May's price was up 1 percent from a revised $309,050 in April and 6.6 percent from a revised $292,850 recorded in May 2011. The May 2012 figure was 27.3 percent higher than the cyclical bottom of $245,230 reached in February 2009.  The median price has posted above the $300,000 level for the second straight month after remaining below that mark for 15 months. 

The increase in the median price can be attributed to the strong sales increase in the higher-priced coastal regions, particularly in the San Francisco Bay Area, where job growth is strong and the economy is growing faster than other areas of the state. 

California's housing inventory sank lower in May, with the Unsold Inventory Index for existing, single-family detached homes dropping to 3.5 months in May, down from 4.2 months in April.  May's housing inventory was down from a revised 5.7 months in May 2011.  The index indicates the number of months needed to sell the supply of homes on the market at the current sales rate.  A 7-month supply is considered normal.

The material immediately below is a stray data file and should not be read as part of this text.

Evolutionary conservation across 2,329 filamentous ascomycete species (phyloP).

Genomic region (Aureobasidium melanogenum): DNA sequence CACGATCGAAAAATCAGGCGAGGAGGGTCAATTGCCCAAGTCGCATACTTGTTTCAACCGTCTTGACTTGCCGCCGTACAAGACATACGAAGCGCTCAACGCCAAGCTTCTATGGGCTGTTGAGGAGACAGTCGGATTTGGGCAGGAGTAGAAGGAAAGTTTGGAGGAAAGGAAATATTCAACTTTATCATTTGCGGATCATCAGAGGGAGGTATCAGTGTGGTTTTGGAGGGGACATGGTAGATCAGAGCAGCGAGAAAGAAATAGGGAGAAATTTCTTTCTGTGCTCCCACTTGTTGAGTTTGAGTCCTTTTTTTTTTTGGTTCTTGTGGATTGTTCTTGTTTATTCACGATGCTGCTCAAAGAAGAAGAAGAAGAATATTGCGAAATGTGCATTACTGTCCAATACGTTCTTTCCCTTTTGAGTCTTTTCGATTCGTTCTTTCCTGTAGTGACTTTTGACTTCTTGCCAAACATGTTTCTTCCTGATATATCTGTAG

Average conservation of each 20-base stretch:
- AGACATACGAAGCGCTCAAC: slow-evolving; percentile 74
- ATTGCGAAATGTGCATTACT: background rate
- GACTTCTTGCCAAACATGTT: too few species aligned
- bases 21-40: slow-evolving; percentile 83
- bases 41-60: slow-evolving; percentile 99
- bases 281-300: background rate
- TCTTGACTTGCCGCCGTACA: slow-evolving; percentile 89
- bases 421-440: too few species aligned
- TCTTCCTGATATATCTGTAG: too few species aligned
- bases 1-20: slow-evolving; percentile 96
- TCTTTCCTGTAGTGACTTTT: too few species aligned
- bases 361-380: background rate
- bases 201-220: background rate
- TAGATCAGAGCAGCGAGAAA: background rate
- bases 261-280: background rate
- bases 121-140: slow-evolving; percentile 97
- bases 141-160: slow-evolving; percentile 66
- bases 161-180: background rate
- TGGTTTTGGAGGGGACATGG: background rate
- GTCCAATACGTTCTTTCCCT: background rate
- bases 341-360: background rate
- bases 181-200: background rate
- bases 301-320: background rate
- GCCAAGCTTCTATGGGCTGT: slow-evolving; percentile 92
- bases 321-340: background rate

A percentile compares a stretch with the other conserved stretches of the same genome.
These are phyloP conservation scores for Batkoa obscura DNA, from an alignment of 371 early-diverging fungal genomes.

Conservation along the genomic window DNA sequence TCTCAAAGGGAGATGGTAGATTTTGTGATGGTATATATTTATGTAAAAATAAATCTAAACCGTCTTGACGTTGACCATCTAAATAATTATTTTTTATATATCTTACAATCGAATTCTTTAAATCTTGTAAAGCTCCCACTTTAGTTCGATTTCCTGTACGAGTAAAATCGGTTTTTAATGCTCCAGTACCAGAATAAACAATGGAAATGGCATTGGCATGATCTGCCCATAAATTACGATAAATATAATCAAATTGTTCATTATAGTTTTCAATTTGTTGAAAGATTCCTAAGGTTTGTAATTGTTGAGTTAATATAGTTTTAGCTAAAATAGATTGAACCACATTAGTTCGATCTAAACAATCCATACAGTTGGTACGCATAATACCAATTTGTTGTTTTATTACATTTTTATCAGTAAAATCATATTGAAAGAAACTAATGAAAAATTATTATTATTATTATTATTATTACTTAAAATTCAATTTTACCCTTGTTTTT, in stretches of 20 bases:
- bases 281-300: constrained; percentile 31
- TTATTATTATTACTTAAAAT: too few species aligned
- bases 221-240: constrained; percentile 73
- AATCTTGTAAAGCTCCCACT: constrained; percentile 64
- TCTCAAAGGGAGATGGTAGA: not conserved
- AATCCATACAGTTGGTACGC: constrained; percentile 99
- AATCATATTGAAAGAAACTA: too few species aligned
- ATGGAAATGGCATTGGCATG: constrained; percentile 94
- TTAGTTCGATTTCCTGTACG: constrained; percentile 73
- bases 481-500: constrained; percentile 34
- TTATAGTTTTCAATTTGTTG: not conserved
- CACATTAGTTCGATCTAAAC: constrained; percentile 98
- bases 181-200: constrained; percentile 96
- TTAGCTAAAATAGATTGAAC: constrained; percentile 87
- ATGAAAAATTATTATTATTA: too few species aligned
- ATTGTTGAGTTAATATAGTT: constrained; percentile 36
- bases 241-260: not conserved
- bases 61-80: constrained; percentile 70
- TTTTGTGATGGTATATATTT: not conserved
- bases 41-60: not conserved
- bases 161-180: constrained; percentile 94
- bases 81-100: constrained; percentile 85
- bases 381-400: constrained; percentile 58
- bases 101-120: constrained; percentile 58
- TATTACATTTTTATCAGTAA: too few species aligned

"Low housing inventory continues to be the critical issue in the California market," said C.A.R. Vice President and Chief Economist Leslie Appleton-Young. "Inventory levels have not been this low since December 2005, when the supply matched the current level. The Bay Area has the greatest shortage of homes for sale, with inventory levels in the two- to three-month range for Santa Clara, San Mateo, Alameda, and Contra Costa counties."


California Quit Claim Deed Website’s Two Year Anniversary - YAHOO!